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1 brother guilty, 1 acquitted in murder of Navy sailor

Courtroom and gavel. (Joe Gratz/Flickr)

Jurors acquitted a 38-year-old man in a 2016 shooting that killed a Navy sailor and injured another man.

Tremaine “Bull” Martin stood trial for three days last week, charged with second-degree murder, malicious wounding and gun crimes. After deliberating for about three hours, jurors acquitted him on all charges Thursday.

The verdict came two days after Martin’s brother, Raymond “Bubba Chuck” Martin, pleaded guilty to second-degree murder, malicious wounding, and a gun charge instead of risking trial. In the deal, prosecutors agreed to cap his time in prison at 25 years. His sentencing is scheduled for October.

Prosecutors painted the Martins as heavily armed shooters who mowed down two unarmed men, and then coldly joked about it. Prosecutor Cindy Collard pointed to a text Tremaine Martin sent the day after the two men were shot:

“2 for 1 today lol”

Defense attorney Tom Reed, noting police found Christopher Rashad Allen barricaded with a holstered gun, told jurors the evidence showed there had been a firefight.

And, while Reed admitted the evidence showed his client was there during the shooting, he said none of it proved he fired or encouraged anyone else to.

Just before 11 p.m. on Jan. 4, 2016, officers went to an apartment building in the 2600 block of Waverly Way. They found a blood trail and several spent shell casings in the parking lot, all leading to an apartment.

Inside, they found Allen with a gunshot wound to the right bicep. Because the bullet had hit an artery, his arm was gushing.

“There was blood everywhere,” Collard told jurors in her closing argument. Paramedics took him to Sentara Norfolk General Hospital, where he died.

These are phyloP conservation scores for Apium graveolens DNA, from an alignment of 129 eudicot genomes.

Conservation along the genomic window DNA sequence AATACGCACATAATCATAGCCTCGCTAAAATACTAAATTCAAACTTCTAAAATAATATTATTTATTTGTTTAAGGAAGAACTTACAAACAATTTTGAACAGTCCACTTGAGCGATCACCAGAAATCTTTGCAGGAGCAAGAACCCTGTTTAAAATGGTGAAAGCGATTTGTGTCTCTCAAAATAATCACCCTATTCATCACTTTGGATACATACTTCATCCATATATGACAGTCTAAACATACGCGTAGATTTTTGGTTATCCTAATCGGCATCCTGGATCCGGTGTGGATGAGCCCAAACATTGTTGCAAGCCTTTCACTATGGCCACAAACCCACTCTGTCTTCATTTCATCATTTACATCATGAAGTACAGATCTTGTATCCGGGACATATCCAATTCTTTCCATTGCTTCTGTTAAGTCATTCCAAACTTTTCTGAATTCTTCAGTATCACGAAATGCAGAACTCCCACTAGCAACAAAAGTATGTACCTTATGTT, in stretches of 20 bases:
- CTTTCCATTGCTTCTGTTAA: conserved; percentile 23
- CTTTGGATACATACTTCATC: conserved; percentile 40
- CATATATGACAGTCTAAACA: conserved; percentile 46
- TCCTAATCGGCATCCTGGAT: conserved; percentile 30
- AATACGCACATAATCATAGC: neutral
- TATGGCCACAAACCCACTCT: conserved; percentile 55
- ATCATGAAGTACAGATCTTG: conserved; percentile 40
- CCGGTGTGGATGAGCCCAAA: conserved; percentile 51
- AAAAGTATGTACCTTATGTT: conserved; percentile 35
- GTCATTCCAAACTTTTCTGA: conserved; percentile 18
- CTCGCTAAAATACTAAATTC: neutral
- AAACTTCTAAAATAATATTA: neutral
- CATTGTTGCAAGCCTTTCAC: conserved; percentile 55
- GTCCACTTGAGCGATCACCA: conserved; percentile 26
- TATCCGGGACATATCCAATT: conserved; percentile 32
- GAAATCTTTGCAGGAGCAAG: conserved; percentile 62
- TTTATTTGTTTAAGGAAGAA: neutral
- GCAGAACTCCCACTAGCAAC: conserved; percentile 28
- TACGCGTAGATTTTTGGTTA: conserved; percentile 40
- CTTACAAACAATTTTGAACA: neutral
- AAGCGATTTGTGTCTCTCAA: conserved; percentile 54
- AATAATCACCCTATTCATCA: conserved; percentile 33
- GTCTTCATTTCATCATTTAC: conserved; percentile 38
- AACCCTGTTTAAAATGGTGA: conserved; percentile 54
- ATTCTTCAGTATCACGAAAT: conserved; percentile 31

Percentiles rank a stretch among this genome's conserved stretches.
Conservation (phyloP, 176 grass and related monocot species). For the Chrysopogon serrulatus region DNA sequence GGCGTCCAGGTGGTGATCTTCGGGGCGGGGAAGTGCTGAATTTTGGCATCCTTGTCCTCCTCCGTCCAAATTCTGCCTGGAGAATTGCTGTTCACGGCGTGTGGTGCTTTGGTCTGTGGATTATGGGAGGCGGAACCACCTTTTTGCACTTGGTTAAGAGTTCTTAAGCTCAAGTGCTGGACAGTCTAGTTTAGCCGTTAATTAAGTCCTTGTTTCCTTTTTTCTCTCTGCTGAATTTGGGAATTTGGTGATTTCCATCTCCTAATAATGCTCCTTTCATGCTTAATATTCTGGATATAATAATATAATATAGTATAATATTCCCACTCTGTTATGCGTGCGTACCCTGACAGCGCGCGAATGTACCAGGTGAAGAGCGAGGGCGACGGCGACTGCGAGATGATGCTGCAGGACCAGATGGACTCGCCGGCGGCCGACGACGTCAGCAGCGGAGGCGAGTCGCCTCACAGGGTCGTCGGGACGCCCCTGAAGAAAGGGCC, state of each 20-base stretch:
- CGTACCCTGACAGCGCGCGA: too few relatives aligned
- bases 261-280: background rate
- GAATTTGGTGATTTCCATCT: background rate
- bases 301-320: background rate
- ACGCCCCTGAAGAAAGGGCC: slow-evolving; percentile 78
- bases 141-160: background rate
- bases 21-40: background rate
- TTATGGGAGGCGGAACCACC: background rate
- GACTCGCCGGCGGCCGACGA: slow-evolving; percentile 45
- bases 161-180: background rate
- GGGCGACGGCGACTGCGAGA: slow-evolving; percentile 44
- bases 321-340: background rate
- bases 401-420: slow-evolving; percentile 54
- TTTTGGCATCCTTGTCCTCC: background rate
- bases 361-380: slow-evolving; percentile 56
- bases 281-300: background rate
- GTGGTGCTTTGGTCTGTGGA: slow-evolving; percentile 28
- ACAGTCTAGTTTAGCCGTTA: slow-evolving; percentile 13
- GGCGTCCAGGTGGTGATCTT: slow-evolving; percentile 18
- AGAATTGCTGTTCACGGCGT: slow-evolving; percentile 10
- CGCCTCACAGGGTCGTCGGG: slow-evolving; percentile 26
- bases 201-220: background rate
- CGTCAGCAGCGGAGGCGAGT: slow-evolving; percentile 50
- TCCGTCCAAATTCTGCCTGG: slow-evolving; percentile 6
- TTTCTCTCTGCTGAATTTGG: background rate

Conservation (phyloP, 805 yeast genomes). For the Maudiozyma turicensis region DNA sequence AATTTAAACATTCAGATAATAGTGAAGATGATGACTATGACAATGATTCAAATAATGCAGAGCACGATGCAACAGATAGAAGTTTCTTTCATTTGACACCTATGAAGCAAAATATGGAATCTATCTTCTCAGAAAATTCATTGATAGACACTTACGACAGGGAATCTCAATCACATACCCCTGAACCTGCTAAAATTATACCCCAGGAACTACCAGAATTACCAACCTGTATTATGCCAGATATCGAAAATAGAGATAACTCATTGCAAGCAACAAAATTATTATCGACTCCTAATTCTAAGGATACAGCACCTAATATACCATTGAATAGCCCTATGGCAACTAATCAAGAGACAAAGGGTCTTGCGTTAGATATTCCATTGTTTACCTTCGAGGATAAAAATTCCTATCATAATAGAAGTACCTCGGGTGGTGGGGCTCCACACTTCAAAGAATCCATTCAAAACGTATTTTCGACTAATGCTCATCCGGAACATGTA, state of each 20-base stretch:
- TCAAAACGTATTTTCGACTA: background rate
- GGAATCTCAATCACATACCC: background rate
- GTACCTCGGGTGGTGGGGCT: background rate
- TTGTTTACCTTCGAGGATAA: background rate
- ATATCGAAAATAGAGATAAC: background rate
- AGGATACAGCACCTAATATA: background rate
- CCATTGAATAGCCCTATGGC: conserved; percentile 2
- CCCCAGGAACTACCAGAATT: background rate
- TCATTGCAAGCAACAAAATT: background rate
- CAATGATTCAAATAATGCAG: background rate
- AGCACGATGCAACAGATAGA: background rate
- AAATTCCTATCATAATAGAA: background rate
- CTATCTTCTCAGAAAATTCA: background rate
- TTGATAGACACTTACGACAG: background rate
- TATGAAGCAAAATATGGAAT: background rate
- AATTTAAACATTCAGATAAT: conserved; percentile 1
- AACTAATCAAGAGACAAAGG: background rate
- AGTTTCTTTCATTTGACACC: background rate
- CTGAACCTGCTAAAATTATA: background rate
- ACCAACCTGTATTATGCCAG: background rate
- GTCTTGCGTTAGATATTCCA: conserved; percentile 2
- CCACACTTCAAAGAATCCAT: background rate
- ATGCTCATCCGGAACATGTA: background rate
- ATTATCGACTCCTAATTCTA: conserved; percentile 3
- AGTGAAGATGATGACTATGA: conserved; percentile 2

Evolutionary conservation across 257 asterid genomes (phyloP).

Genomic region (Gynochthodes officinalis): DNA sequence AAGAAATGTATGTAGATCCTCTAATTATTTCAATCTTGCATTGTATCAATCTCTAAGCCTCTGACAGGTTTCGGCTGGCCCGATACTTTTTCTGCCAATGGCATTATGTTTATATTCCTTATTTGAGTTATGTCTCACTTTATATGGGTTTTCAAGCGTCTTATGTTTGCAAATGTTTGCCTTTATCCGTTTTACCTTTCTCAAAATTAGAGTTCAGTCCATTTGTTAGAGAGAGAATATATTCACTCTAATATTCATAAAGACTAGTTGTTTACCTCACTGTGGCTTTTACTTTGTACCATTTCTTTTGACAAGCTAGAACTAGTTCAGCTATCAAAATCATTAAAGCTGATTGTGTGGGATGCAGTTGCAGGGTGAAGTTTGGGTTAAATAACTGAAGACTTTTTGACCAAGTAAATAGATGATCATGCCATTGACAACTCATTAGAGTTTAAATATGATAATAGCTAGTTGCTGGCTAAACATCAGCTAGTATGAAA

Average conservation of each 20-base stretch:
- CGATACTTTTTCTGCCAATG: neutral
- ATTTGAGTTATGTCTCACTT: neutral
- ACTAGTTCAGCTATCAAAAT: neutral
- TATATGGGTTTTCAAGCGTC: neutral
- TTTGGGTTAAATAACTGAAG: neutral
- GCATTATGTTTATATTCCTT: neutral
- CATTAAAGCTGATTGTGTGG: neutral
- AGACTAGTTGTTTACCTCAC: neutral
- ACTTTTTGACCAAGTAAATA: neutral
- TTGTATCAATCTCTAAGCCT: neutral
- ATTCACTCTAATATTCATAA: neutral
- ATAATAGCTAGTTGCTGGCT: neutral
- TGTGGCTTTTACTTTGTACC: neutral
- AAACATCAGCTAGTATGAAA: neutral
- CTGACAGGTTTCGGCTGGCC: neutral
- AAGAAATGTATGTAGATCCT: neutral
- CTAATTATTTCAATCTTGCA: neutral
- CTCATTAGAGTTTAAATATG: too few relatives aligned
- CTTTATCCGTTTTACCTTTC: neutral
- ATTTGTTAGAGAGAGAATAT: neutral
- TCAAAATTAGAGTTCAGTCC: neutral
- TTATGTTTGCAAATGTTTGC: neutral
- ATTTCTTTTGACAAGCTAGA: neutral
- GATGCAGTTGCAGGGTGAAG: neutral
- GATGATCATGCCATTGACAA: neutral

At 11 p.m., Phillip Jarrod Timmons, then 26, came into DePaul Hospital after driving himself there. Timmons told police he had been shot outside his apartment and that Allen was a friend who’d been visiting. Collard said Timmons had been shot in the hand, buttock and testicles.

Timmons told police he heard a knock on his door that night and answered it. Raymond Martin confronted him by asking, “What did your friend say?” before getting shot.

But Timmons, who would’ve been the prosecution’s star witness, didn’t testify, even though he was subpoenaed. Detectives had lost track of him in the aftermath of a hurricane and hadn’t been in contact for more than two years, Reed said. Moreover, the AK-47 used in the shooting belonged to Timmons, not either of the Martin brothers.

Reed called Timmons “a coward from the start to the finish,” telling jurors the man never called 911, raced off to the hospital while his friend bled to death and didn’t show up to hold one of his alleged killers accountable.

“Where is Phillip Timmons? Why isn’t he here? Why haven’t (prosecutors) tried to get him here?”

During the trial, a neighbor testified she looked out her window and saw two men whose mother lived next door to Timmons, Collard said in her closing argument. The witness said she heard their mother yell about putting a gun away before shots were fired.

She identified Raymond Martin in a photo lineup as one of the men arguing with Timmons. She identified Tremaine Martin as being with him, but couldn’t pick him out of a photo lineup.


© 2019 The Virginian-Pilot (Norfolk, Va.)

Distributed by Tribune Content Agency, LLC.